— Winnie Childs - The Shop Girl • C. N. Williamson

... lean, bilious-looking man, with a hard, pinched face and knit lips, approaching from one of the ...
— Kilgorman - A Story of Ireland in 1798 • Talbot Baines Reed

... the moment when Fantine had just lost her last modesty, her last shame, and her last joy, she was the shadow of herself; now she was the spectre of herself. Physical suffering had completed the work of moral suffering. This creature of five and twenty had a wrinkled brow, flabby cheeks, pinched nostrils, teeth from which the gums had receded, a leaden complexion, a bony neck, prominent shoulder-blades, frail limbs, a clayey skin, and her golden hair was growing out sprinkled with gray. ...
— Les Miserables - Complete in Five Volumes • Victor Hugo

... would think the less of you for anything outre which Uncle Ephraim may do. If Mr. Cameron cannot stand the test of seeing your relatives as they are, he is not worth the long face you are wearing," and Morris pinched her cheek playfully. ...
— Family Pride - Or, Purified by Suffering • Mary J. Holmes

... according to Charlie Sands's advice. We got some very good rods with nickel-plated reels for two dollars and a quarter, a dozen assorted hooks for each person, and a dozen sinkers. The man wanted to sell us what he called a "landing net," but I took a good look at it and pinched Aggie. ...
— Tish, The Chronicle of Her Escapades and Excursions • Mary Roberts Rinehart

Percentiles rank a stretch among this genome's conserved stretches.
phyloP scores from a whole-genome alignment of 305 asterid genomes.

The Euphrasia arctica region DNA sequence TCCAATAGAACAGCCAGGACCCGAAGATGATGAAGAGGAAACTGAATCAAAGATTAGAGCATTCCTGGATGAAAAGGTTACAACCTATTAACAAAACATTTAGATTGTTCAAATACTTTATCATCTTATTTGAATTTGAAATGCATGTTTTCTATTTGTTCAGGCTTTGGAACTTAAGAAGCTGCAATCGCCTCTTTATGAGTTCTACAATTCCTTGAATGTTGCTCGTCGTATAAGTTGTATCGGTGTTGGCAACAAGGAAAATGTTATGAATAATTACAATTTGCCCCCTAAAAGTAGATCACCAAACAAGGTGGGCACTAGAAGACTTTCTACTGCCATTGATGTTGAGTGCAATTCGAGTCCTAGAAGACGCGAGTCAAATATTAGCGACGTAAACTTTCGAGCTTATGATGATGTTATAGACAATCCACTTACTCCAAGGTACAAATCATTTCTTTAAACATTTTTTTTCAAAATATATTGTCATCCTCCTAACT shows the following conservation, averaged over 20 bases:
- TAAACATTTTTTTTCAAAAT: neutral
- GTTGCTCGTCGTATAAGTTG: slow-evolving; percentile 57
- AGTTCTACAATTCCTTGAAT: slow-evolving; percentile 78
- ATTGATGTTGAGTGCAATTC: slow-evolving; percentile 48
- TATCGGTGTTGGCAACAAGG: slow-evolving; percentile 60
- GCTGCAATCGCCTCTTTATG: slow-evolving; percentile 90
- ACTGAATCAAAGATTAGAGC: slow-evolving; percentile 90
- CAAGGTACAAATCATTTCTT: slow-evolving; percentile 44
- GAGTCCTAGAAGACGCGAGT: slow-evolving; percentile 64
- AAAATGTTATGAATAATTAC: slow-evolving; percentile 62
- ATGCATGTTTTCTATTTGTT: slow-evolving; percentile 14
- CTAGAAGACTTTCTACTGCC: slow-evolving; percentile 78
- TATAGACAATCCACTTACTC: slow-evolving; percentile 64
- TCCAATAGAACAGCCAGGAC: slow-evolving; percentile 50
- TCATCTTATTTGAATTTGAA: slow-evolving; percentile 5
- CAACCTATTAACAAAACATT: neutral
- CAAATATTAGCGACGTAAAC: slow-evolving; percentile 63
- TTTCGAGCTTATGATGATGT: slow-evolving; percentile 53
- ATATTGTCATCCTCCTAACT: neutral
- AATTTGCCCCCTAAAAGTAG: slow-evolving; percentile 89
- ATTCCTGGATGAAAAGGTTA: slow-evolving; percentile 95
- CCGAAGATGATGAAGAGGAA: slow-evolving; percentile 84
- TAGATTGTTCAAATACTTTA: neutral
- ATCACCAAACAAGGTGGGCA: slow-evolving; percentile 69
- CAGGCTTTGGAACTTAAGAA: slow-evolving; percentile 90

... and girl. Yellow, meagre, ragged, scowling, wolfish; but prostrate, too, in their humility. Where graceful youth should have filled their features out, and touched them with its freshest tints, a stale and shriveled hand, like that of age, had pinched, and twisted them, and pulled them into shreds. Where angels might have sat enthroned, devils lurked, and glared out menacing. No change, no degradation, no perversion of humanity, in any grade, through all the mysteries ...
— A Budget of Christmas Tales by Charles Dickens and Others • Various

... a little heroine," said Mordacks, looking at her—the pinched face, and the hollow eyes, and the tottering blue legs of her. "You are greater than a queen. No queen ...
— Mary Anerley • R. D. Blackmore

... conscious of hers. Her charms, to be sure, were not of a striking sort; at least at first glance. She was a frail-looking body whose face was nearly always pale and sometimes, toward evening of a hot day, rather pinched; her arms were too slender to be pretty and the cords of her broad white neck stood out. She was not very tall and, perched on her stool at the tall old-fashioned desk by the window, she seemed more girlish even than her years, which were four-and-twenty. She ...
— The House of Toys • Henry Russell Miller

... very small and fragile. She was lame, and could walk only with the aid of a crutch. Indeed, she could but hobble painfully, a few steps at a time, with that assistance. Her little white face was not an attractive one, her features being sharp and pinched, and her eyes faded, dull, and almost expressionless. Only the full, prominent, rounding brow spoke of a mind out of the common. She was an orphan, and lived with her aunt, Miss Jane York, in an old-fashioned farmhouse on the ...